Biometrics will make it possible to cross-reference visa/permit applicants against the refugee claimant database and vice versa. Even within the limited scope of the field trial (October 2006 to April 2007), 12 cases out of 1,482 recorded entries into Canada were found between the visa and refugee streams—a rate of 0.8 percent. Under the auspices of the Five Country Conference, CIC, in partnership with CBSA and the RCMP, began sharing 3,000 fingerprint records per country per year under the High Value Data Sharing Protocol in September 2009. Canada is exchanging bilaterally with Australia, New Zealand, the United Kingdom and the United States. This initiative covers refugee claimants as well as immigration enforcement cases. To date, the Protocol has yielded positive results, including potential interventions and warrant closures. This type of biometric matching could increase the quality of evidence available for decision makers at the IRB to establish the credibility of refugee claims.

Facilitate Removals

Biometrics will facilitate the removal of individuals who should not be in Canada by linking undocumented foreign nationals to the identity and place of origin stated on their visa application. Of the approximately 23,172 in-Canada refugee claimants in 2010, 6,215 or 27 percent were without identity or travel documents. Biometrics will also assist in the detection of previous deportees who apply for a Canadian visa under a different identity, thereby preventing them from returning to Canada.

Ensure Border Security

Biometric verification at the POE will strengthen identity management and allow CBSA officers to confirm that the individual arriving in Canada is the same one to whom CIC issued the visa/permit abroad. Currently, one of the key vulnerabilities is the inability to ensure that the visa/permit and the genuine holder remain together once the document is issued by CIC. It is this gap that resulted in 454 Canadian visas being used fraudulently by foreign nationals to travel to Canada in 2010. This includes altered and counterfeit visas as well as impostor fraud. The actual extent of the abuse is estimated to be higher as not all fraud is detected.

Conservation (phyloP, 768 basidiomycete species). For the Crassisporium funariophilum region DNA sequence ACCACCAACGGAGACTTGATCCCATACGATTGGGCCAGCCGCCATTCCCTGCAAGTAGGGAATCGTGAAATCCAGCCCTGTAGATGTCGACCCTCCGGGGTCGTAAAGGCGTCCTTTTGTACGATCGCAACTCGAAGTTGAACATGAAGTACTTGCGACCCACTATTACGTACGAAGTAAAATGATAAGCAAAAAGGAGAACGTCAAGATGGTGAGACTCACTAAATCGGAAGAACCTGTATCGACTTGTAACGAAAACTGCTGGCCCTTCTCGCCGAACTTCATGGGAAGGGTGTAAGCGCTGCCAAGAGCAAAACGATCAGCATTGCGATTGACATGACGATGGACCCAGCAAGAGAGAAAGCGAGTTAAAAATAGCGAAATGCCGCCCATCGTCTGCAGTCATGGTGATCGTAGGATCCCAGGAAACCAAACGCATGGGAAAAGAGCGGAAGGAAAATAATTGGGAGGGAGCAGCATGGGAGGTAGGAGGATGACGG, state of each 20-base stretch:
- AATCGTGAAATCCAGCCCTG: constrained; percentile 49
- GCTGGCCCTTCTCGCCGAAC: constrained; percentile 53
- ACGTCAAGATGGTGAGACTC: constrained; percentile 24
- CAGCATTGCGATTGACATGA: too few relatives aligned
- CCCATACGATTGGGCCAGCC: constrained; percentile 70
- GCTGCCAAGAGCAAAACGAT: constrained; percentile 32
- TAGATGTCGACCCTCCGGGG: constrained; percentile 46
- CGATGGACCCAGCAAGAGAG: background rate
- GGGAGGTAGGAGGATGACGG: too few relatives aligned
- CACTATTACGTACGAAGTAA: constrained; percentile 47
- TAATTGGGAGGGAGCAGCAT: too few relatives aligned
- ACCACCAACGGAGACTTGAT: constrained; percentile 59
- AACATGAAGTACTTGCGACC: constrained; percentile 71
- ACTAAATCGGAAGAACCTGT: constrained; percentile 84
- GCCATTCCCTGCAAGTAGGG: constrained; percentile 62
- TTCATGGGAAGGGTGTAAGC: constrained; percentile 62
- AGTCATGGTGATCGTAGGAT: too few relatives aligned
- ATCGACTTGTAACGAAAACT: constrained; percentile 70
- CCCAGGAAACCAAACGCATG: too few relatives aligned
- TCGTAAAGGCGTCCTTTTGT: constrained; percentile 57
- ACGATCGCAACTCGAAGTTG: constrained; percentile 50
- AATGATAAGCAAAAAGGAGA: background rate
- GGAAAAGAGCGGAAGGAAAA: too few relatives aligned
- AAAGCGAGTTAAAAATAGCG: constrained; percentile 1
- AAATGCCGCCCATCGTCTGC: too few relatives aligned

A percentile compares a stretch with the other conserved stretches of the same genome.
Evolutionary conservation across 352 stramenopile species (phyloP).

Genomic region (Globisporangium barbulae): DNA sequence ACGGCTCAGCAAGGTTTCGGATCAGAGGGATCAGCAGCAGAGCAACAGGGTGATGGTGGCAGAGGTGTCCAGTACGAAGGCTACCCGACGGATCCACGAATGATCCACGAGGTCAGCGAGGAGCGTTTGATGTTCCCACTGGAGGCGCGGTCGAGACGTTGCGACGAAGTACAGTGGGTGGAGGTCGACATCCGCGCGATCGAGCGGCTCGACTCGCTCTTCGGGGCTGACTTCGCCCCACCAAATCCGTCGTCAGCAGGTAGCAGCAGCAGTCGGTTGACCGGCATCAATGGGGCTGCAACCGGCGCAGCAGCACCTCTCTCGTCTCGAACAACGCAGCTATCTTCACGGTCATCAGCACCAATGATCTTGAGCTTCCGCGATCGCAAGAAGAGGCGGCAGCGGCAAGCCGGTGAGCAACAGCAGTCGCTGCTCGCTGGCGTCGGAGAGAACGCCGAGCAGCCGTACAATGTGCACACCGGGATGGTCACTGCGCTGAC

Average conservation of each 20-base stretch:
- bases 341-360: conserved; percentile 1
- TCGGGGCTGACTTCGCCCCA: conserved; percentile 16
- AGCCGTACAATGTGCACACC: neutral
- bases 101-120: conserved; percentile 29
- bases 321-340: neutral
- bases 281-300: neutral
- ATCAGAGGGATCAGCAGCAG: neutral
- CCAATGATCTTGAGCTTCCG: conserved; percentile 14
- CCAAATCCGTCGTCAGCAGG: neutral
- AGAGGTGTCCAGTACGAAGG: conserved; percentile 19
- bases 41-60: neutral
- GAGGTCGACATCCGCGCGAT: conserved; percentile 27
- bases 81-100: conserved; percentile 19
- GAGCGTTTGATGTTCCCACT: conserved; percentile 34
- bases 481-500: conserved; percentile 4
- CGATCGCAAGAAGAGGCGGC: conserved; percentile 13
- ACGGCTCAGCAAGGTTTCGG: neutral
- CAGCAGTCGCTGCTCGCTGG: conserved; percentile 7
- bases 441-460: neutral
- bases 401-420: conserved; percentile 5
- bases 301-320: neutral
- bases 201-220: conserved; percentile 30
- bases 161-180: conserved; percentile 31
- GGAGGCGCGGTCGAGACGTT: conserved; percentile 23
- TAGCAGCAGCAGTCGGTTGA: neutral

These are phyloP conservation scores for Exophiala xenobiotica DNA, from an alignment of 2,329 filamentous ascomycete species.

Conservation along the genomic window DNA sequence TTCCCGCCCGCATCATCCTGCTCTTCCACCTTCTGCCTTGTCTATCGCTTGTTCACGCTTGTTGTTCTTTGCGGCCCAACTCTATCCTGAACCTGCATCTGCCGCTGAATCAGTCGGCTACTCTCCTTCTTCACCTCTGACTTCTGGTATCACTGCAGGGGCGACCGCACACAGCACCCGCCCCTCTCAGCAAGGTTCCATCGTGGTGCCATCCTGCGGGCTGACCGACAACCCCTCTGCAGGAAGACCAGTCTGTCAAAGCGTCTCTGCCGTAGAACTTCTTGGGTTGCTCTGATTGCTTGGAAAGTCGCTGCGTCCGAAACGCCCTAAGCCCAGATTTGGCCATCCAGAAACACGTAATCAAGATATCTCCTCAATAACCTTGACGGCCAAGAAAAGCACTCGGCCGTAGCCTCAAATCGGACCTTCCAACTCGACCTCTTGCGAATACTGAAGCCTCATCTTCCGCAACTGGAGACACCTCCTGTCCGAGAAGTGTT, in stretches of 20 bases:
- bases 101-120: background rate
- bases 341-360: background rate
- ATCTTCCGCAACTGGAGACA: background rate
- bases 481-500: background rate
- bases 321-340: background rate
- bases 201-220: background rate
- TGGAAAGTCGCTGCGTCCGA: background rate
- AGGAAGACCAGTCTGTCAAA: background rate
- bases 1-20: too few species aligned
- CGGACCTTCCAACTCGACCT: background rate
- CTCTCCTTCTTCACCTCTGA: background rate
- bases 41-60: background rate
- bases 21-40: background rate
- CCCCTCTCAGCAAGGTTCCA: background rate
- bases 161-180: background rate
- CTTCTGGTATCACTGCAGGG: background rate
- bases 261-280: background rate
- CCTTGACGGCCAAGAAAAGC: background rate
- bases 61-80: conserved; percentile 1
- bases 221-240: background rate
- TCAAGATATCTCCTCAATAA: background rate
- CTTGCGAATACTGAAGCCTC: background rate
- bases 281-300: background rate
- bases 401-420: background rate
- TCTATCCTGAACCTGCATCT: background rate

Improve Service Delivery by Building a Global Network of VACs

Since 2005, the Government of Canada has had contracts with private sector service providers to operate VACs that deliver a range of visa application support services to applicants in 60 VACs in 41 countries. In 2010, as part of its modernization agenda, the Department developed a plan to implement an expanded global service delivery network of VACs, which will enhance service delivery by providing visa applicants easier access to services closer to home and include biometrics enrolment. Given the high volume of temporary resident applications from visa-required foreign nationals temporarily residing in the United States, service delivery options are also being explored to allow applicants to enrol their biometrics at U.S. application support centre locations. Safeguards governing the protection of personal information will continue to be part of the terms of agreement or arrangements with each service provider.